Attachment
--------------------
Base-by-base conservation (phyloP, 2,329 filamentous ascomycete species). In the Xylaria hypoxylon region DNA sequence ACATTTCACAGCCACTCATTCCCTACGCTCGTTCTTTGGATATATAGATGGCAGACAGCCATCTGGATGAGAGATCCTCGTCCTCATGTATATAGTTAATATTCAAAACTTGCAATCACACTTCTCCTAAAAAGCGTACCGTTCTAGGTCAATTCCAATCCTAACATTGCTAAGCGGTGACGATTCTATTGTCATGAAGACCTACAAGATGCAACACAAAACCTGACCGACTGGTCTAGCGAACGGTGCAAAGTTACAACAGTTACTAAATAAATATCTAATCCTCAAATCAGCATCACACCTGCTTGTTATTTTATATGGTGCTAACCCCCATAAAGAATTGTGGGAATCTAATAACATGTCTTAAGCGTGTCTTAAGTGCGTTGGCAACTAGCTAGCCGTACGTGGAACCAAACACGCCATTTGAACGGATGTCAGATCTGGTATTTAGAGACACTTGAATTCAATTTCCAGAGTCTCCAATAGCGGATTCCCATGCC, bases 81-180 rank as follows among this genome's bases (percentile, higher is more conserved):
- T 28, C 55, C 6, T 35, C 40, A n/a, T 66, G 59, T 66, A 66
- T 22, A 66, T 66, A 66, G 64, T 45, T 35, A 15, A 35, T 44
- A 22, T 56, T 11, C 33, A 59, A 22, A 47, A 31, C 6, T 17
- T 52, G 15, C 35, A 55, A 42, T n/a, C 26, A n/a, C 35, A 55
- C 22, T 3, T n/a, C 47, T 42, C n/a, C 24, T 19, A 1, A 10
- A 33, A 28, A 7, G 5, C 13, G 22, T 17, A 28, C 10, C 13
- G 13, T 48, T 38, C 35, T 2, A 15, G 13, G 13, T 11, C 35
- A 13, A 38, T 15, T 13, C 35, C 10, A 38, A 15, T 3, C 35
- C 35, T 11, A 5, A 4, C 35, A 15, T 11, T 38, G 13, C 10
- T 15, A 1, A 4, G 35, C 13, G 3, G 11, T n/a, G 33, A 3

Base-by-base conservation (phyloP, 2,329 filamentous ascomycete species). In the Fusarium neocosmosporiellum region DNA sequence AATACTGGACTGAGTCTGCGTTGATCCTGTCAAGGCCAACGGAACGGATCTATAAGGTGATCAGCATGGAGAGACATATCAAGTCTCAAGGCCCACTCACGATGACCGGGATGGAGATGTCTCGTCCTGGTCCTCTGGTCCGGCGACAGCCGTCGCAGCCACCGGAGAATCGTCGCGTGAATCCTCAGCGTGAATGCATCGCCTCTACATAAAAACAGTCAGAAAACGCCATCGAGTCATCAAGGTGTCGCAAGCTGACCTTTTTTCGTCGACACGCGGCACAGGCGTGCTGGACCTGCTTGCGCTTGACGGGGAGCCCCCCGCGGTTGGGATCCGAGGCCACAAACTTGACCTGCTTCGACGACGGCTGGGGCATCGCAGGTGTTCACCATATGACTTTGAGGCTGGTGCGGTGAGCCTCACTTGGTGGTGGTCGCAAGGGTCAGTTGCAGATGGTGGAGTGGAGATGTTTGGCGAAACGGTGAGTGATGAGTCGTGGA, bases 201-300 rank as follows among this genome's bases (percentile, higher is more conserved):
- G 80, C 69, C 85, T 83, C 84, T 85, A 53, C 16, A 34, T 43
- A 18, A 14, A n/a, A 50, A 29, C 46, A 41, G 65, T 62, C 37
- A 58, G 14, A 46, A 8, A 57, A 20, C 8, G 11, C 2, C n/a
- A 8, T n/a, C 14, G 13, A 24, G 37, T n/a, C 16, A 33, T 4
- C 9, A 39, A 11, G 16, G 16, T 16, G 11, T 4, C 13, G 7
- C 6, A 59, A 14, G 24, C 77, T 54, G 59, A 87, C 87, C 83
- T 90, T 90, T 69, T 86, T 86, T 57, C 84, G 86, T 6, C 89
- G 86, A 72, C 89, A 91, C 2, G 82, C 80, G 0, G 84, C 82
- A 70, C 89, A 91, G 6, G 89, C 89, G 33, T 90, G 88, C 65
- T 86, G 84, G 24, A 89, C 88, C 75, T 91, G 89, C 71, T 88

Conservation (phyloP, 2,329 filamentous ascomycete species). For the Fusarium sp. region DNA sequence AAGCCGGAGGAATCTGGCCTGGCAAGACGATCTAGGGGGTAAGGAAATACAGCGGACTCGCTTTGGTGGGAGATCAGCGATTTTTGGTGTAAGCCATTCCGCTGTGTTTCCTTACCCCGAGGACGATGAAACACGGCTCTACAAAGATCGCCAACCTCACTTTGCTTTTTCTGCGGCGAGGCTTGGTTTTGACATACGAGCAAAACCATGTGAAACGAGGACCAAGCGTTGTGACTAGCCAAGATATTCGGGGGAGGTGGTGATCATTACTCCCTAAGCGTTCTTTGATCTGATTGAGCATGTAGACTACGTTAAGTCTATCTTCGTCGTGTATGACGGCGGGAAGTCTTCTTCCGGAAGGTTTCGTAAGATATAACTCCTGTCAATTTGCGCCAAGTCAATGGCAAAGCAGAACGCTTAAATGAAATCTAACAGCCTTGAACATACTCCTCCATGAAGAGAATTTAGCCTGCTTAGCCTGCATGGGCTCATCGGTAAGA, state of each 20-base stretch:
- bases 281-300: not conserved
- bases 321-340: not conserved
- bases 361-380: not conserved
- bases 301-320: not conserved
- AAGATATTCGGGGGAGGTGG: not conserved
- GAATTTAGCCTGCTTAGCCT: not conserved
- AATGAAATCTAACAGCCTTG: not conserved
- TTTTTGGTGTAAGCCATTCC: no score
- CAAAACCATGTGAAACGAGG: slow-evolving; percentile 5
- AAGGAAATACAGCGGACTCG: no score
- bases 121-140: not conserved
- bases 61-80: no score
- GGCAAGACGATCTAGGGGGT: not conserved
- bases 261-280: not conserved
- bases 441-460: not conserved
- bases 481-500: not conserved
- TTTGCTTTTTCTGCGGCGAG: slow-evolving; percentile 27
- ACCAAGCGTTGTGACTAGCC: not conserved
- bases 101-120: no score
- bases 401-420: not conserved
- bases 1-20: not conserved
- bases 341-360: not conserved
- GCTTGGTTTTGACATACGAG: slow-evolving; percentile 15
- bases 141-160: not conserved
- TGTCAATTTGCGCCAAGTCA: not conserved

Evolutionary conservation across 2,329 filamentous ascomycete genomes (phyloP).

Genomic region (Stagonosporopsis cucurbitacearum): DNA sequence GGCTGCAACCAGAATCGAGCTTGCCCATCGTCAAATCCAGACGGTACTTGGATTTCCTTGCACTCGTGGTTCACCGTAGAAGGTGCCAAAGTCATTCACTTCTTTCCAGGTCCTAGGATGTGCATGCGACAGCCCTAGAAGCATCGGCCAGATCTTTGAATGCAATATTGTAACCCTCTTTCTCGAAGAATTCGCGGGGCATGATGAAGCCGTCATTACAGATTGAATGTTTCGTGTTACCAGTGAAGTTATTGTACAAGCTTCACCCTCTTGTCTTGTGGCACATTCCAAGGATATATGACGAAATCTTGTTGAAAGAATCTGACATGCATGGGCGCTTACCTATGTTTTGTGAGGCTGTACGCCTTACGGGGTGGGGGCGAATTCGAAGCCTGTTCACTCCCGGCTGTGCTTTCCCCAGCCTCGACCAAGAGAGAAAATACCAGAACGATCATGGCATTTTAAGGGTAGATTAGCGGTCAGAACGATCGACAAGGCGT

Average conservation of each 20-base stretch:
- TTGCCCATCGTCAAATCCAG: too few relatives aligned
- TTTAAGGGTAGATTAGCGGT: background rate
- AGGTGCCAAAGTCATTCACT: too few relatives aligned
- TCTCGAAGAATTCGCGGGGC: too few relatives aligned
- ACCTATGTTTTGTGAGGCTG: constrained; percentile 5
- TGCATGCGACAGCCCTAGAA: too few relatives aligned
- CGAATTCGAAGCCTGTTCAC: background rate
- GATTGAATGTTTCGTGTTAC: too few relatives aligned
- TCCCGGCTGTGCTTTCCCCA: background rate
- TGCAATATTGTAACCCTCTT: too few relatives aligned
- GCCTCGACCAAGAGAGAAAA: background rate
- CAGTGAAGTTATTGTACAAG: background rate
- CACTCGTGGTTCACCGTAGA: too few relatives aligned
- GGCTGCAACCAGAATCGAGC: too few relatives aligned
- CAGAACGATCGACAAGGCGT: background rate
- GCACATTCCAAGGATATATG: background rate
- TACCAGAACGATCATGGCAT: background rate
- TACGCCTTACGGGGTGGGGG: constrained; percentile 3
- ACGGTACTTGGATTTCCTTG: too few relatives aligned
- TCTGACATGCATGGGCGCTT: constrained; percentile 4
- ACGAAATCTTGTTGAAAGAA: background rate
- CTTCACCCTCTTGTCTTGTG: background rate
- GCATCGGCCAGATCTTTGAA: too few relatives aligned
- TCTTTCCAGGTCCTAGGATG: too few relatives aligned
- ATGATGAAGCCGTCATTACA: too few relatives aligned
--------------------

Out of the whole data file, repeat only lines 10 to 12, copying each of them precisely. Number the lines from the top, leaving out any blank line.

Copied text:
- C 35, T 11, A 5, A 4, C 35, A 15, T 11, T 38, G 13, C 10
- T 15, A 1, A 4, G 35, C 13, G 3, G 11, T n/a, G 33, A 3

Base-by-base conservation (phyloP, 2,329 filamentous ascomycete species). In the Fusarium neocosmosporiellum region DNA sequence AATACTGGACTGAGTCTGCGTTGATCCTGTCAAGGCCAACGGAACGGATCTATAAGGTGATCAGCATGGAGAGACATATCAAGTCTCAAGGCCCACTCACGATGACCGGGATGGAGATGTCTCGTCCTGGTCCTCTGGTCCGGCGACAGCCGTCGCAGCCACCGGAGAATCGTCGCGTGAATCCTCAGCGTGAATGCATCGCCTCTACATAAAAACAGTCAGAAAACGCCATCGAGTCATCAAGGTGTCGCAAGCTGACCTTTTTTCGTCGACACGCGGCACAGGCGTGCTGGACCTGCTTGCGCTTGACGGGGAGCCCCCCGCGGTTGGGATCCGAGGCCACAAACTTGACCTGCTTCGACGACGGCTGGGGCATCGCAGGTGTTCACCATATGACTTTGAGGCTGGTGCGGTGAGCCTCACTTGGTGGTGGTCGCAAGGGTCAGTTGCAGATGGTGGAGTGGAGATGTTTGGCGAAACGGTGAGTGATGAGTCGTGGA, bases 201-300 rank as follows among this genome's bases (percentile, higher is more conserved):